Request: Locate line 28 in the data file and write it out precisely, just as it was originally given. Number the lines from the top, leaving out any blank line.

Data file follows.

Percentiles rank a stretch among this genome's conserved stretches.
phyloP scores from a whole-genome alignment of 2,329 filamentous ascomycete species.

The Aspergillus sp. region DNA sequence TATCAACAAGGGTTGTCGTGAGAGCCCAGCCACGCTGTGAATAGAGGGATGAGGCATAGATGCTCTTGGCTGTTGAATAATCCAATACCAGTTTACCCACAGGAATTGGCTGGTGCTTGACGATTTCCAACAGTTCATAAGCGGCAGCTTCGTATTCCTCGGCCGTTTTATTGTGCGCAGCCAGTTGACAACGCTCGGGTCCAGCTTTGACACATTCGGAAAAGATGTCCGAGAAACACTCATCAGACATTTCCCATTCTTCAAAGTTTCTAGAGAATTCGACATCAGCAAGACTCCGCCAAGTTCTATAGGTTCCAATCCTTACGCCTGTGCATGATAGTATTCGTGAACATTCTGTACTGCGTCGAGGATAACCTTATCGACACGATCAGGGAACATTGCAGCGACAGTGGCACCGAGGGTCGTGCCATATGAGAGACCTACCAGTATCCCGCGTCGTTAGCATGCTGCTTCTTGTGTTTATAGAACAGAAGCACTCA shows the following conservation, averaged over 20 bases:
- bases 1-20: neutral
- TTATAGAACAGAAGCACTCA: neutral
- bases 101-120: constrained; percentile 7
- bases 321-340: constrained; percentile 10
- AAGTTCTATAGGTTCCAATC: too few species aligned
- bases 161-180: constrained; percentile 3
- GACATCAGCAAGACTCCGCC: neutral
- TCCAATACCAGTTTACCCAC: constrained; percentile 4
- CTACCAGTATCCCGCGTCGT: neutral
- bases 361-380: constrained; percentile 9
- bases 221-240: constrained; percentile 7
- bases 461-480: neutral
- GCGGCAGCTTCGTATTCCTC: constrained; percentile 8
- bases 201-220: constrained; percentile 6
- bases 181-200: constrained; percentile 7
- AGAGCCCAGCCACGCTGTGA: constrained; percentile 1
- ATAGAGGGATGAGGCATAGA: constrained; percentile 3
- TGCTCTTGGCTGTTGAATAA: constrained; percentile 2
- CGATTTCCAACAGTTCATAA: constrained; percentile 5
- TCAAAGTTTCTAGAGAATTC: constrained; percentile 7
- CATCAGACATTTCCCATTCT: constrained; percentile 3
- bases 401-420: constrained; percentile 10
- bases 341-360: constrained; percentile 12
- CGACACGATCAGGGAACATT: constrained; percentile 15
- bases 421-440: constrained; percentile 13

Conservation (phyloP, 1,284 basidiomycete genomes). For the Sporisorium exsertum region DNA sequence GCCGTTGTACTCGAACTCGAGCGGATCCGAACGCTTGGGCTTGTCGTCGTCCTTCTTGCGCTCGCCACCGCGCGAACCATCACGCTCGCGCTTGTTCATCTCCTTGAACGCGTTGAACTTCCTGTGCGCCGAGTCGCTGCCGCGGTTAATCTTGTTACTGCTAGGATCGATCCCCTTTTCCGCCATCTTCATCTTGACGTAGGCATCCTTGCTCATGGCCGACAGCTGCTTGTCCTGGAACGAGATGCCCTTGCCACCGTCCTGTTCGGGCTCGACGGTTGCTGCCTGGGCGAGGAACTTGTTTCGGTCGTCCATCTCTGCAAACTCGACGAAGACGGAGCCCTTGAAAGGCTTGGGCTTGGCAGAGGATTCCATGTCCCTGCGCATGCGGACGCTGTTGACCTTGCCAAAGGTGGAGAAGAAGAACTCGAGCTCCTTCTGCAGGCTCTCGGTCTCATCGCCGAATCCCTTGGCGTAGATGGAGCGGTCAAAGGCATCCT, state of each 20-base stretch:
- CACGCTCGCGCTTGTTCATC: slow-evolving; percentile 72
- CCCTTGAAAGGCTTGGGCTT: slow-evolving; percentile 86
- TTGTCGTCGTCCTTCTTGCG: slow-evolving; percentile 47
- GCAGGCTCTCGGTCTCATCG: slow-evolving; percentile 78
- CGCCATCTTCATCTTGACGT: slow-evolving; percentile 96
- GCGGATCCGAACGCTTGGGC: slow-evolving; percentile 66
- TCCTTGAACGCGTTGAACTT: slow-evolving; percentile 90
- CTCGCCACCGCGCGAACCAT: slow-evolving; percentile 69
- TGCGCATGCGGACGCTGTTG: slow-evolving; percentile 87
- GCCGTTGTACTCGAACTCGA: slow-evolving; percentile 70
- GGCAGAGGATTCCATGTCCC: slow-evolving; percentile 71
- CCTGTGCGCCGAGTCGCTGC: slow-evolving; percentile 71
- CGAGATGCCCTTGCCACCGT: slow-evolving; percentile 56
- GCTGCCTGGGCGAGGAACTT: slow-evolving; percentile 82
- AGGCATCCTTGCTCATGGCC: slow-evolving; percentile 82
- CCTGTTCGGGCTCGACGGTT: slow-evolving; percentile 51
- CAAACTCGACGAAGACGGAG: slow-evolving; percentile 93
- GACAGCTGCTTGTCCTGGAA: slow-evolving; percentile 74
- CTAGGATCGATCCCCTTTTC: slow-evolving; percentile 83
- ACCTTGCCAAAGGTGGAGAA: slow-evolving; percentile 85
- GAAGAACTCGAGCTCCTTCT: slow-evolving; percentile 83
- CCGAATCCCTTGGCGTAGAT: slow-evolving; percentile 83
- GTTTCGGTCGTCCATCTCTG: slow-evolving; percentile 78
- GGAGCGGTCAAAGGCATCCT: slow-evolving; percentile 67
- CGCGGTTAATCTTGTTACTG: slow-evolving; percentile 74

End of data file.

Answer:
- bases 421-440: constrained; percentile 13